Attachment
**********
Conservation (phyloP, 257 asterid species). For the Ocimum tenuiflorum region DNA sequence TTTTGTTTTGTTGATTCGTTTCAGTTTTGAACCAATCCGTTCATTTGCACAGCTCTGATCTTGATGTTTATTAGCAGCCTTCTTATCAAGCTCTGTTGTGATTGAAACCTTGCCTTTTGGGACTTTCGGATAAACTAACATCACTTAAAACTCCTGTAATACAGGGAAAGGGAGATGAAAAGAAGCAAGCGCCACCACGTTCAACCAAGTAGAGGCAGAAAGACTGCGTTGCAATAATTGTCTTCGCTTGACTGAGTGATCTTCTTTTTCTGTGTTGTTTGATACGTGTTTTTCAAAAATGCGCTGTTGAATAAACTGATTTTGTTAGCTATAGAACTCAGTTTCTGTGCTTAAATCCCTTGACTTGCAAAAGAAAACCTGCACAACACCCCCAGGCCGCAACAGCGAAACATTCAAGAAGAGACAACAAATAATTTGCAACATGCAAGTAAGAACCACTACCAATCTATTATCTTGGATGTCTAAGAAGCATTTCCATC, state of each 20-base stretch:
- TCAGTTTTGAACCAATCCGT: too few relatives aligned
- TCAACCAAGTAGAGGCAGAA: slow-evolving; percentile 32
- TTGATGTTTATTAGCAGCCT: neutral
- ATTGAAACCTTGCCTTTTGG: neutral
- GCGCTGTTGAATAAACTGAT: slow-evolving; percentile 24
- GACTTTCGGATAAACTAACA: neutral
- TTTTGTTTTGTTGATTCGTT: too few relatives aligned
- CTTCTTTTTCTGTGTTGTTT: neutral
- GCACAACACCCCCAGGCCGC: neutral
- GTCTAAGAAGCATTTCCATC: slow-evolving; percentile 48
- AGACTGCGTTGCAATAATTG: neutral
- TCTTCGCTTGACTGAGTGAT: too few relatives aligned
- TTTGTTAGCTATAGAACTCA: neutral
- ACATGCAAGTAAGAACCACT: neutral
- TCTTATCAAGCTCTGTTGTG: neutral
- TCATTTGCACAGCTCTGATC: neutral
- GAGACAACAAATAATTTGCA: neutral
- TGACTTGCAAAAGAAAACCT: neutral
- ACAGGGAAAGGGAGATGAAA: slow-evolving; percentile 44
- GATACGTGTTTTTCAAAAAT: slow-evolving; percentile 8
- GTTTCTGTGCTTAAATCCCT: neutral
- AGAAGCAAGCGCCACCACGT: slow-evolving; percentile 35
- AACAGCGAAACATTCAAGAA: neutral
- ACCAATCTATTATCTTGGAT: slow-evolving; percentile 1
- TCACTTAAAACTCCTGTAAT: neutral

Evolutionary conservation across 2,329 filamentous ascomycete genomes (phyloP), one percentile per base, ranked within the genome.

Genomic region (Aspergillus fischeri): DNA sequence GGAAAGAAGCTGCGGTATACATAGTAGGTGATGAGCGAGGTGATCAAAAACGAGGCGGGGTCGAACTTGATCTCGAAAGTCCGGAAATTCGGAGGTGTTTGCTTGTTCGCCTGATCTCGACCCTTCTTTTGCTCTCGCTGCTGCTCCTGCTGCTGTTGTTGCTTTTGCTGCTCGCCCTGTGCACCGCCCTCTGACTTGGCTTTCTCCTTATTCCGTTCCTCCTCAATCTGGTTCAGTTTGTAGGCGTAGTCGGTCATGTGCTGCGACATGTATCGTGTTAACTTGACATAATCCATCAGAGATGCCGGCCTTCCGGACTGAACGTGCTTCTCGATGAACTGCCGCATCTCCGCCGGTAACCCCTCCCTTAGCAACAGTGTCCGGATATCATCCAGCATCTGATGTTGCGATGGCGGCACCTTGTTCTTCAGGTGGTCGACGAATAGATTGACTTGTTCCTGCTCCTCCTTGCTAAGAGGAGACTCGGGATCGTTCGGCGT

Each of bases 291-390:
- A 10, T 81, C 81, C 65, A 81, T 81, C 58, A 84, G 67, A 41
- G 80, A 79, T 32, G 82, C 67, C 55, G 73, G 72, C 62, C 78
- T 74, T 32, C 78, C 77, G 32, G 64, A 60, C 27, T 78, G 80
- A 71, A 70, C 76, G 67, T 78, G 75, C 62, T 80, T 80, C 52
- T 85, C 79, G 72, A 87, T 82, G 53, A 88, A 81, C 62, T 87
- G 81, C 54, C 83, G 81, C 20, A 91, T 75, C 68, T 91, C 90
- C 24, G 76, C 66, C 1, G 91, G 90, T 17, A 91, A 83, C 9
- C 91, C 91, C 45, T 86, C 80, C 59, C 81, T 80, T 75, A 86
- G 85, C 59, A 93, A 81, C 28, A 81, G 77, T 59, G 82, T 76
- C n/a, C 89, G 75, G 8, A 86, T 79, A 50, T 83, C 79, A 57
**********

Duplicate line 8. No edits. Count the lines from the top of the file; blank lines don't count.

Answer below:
- TTTTGTTTTGTTGATTCGTT: too few relatives aligned